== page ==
Sayers just got out of prison. He fought every step of the way to keep investigators out of his properties, and now he’s doing so again.
Last year, a Madison Heights building owned by Sayers leaked toxic green ooze onto a roadway.
Officials want his Detroit property cleaned up so they can test to see if contamination has spread into the ground. The Detroit dump is filled with debris and chemicals, which causes concern for the city, the state and environmental watchdogs.
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State officials want to go onto the property. They also want Sayers to clean up so critical testing can be done.
But investigators said Sayers is blocking them through is attorney.
Officials with the Michigan Department of Environment, Great Lakes and Energy asked that the property be cleared of machinery, materials and debris in order to be assessed. To date, Sayers’ attorney hasn’t responded to requests for access.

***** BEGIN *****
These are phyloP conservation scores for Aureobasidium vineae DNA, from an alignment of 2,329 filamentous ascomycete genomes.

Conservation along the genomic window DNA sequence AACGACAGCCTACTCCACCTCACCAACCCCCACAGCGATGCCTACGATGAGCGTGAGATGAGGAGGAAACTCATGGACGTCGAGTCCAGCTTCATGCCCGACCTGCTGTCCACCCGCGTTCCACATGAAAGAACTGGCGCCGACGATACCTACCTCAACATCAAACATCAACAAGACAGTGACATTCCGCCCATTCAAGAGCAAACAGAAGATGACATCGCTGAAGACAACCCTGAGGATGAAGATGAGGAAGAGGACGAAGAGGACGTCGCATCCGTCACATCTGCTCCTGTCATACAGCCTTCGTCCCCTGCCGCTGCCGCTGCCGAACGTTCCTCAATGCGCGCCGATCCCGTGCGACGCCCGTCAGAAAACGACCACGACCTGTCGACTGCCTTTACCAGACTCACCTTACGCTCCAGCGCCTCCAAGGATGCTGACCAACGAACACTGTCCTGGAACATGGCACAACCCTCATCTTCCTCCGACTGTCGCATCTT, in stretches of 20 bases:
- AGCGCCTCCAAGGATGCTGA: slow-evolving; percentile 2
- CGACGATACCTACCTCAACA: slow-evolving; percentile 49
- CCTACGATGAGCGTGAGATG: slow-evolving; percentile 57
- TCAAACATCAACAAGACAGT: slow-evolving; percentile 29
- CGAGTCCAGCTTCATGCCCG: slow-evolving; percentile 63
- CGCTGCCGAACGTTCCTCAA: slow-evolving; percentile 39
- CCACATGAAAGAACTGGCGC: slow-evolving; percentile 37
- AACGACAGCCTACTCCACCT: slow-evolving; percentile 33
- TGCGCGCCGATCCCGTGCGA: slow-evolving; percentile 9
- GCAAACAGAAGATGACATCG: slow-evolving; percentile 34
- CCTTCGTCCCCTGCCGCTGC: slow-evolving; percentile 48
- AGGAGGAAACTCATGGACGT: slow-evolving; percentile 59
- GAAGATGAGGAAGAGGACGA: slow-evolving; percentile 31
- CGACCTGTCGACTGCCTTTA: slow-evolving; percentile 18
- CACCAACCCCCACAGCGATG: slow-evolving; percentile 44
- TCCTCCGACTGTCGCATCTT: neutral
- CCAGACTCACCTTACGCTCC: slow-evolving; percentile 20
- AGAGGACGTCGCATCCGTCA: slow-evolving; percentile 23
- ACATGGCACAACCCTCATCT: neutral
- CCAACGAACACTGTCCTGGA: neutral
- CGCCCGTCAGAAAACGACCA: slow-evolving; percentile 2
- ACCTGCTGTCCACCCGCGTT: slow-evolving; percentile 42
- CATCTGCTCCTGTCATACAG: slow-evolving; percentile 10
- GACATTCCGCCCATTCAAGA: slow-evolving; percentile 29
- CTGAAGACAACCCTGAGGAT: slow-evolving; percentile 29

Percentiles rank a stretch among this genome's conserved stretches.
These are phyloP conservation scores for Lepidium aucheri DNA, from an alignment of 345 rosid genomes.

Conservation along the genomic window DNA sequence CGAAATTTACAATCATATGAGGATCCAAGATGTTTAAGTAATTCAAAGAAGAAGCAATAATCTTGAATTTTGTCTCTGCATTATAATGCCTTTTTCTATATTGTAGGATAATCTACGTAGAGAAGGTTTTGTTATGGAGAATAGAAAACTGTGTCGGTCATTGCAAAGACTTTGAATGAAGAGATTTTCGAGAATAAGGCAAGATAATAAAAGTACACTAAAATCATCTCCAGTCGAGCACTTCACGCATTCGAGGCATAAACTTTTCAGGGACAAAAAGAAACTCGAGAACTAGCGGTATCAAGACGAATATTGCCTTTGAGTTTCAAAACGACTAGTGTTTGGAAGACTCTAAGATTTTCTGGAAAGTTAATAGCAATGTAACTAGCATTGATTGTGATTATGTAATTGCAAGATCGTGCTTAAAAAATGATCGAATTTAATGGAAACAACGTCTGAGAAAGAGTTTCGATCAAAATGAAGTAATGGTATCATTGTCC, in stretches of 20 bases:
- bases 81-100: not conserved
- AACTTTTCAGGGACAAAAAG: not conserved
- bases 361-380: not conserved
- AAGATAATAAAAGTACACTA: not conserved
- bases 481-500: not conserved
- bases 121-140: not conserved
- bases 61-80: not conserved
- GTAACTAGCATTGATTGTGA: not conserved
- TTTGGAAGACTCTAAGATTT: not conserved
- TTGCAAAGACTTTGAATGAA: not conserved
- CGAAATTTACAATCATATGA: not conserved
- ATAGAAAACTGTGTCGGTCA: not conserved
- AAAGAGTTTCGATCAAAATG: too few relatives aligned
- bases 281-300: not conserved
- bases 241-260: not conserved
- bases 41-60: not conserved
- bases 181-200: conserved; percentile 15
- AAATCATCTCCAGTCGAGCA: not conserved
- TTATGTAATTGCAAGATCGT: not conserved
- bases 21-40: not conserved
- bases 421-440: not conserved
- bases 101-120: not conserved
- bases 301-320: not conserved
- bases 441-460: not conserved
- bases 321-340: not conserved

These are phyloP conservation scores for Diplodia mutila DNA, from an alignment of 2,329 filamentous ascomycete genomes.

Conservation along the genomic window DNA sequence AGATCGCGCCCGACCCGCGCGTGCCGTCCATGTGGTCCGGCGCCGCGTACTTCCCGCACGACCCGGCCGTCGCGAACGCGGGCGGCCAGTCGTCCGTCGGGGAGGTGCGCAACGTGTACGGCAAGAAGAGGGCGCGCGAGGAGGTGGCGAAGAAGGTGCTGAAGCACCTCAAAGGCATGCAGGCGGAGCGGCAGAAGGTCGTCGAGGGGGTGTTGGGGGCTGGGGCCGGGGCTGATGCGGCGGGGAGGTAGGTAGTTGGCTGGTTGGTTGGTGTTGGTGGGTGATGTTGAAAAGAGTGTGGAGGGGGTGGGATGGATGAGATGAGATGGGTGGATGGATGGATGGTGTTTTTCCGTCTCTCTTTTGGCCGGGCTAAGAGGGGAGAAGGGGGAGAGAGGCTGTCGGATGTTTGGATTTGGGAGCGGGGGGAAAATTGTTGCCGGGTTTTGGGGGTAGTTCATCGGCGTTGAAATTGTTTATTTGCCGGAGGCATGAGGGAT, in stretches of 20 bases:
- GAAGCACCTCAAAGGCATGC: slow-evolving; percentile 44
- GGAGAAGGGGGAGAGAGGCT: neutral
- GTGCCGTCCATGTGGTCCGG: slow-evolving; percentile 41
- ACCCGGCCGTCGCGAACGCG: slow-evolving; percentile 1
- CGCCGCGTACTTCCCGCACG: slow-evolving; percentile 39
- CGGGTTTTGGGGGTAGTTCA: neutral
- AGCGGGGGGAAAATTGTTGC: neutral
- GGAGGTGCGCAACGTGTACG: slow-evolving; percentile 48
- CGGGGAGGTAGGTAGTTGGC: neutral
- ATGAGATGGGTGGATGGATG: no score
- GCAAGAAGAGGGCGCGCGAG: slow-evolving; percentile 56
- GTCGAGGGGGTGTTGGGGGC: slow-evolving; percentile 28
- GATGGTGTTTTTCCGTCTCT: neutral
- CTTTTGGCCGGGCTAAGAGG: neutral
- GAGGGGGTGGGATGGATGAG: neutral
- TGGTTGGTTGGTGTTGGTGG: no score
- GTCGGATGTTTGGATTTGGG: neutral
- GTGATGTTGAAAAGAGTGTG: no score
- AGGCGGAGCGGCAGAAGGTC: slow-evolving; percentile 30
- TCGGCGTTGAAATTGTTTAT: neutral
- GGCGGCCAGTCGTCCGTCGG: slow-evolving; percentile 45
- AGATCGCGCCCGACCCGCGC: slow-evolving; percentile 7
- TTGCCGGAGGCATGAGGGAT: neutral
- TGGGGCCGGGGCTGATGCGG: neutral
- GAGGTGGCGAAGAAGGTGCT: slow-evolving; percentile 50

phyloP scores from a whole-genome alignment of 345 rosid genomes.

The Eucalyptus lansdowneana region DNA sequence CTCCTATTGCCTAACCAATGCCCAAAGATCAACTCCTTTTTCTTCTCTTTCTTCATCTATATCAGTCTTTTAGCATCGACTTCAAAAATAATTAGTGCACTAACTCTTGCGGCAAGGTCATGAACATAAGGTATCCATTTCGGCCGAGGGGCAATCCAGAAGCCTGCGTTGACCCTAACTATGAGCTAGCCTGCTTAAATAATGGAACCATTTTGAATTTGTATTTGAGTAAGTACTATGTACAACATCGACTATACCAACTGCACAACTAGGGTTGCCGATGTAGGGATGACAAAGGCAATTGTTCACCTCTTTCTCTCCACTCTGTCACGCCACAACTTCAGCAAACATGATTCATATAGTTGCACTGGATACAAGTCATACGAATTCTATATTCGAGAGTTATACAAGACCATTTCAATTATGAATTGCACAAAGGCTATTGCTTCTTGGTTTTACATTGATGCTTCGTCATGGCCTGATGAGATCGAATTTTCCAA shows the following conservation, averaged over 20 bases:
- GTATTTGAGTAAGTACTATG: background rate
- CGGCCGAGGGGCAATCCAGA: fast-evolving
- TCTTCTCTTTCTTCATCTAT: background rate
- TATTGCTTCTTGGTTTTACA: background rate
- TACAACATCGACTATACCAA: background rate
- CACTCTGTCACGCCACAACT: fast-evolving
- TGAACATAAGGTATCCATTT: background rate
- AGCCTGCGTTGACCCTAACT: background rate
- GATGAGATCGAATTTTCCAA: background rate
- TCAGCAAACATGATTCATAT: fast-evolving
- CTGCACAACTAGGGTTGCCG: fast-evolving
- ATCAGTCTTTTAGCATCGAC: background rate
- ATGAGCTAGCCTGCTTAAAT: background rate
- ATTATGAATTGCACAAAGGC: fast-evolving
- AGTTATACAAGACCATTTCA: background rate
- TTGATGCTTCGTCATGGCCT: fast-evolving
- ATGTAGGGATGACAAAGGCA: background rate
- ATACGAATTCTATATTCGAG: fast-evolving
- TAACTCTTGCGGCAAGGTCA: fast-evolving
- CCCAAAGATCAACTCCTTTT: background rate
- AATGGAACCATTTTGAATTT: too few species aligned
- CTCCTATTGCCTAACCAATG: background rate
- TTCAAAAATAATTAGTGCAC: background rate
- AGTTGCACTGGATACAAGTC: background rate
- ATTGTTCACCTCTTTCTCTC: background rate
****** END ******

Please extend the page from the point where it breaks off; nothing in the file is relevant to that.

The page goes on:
That is keeping EGLE from investigating possible soil and groundwater contamination.
“A complete assessment of this site is extraordinarily important,” an EGLE spokesperson said. “Commonwealth has a history of heavy industrial use spanning 100 years. We are currently weighing available options that would allow us to move forward. Protecting the environment and public health remains a top priority.”
Sayers has also been working to block the demolition of his Madison Heights building. A court appearance scheduled for June was delayed by his attorney until July. That could be another stall tactic, experts said.
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